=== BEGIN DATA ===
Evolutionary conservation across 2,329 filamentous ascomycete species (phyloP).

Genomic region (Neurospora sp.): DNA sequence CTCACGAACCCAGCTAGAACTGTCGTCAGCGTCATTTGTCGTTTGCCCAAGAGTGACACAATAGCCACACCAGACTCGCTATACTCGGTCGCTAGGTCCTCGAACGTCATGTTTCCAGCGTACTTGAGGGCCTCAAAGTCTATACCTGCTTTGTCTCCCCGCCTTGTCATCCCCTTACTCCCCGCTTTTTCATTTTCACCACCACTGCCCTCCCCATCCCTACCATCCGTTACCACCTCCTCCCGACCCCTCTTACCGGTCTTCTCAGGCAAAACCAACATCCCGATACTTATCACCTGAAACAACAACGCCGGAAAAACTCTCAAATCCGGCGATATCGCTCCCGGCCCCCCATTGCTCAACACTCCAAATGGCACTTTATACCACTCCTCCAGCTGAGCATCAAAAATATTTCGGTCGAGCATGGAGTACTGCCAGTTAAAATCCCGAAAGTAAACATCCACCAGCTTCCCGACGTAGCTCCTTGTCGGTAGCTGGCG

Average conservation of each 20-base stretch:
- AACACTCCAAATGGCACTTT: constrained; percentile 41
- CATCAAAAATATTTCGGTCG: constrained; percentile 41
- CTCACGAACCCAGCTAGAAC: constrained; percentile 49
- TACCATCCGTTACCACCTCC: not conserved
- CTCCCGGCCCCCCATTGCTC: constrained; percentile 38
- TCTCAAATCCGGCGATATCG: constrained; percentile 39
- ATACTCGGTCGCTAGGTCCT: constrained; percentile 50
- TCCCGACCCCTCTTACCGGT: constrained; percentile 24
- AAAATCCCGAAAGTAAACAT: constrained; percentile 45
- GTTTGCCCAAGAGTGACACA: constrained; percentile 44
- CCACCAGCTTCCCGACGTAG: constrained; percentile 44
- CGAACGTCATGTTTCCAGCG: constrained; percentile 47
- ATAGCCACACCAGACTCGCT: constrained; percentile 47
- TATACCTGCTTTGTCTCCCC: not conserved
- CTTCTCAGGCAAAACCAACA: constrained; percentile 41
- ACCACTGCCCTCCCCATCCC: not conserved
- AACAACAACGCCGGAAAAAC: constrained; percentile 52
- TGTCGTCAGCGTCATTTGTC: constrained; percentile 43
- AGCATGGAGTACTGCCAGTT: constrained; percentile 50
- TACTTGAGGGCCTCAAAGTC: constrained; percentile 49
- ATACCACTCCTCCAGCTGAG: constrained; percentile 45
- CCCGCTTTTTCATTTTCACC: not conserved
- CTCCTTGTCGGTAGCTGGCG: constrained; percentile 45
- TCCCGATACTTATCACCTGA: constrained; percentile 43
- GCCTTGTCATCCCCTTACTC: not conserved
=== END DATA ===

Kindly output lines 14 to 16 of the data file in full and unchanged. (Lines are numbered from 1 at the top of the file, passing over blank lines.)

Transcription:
- CCACCAGCTTCCCGACGTAG: constrained; percentile 44
- CGAACGTCATGTTTCCAGCG: constrained; percentile 47
- ATAGCCACACCAGACTCGCT: constrained; percentile 47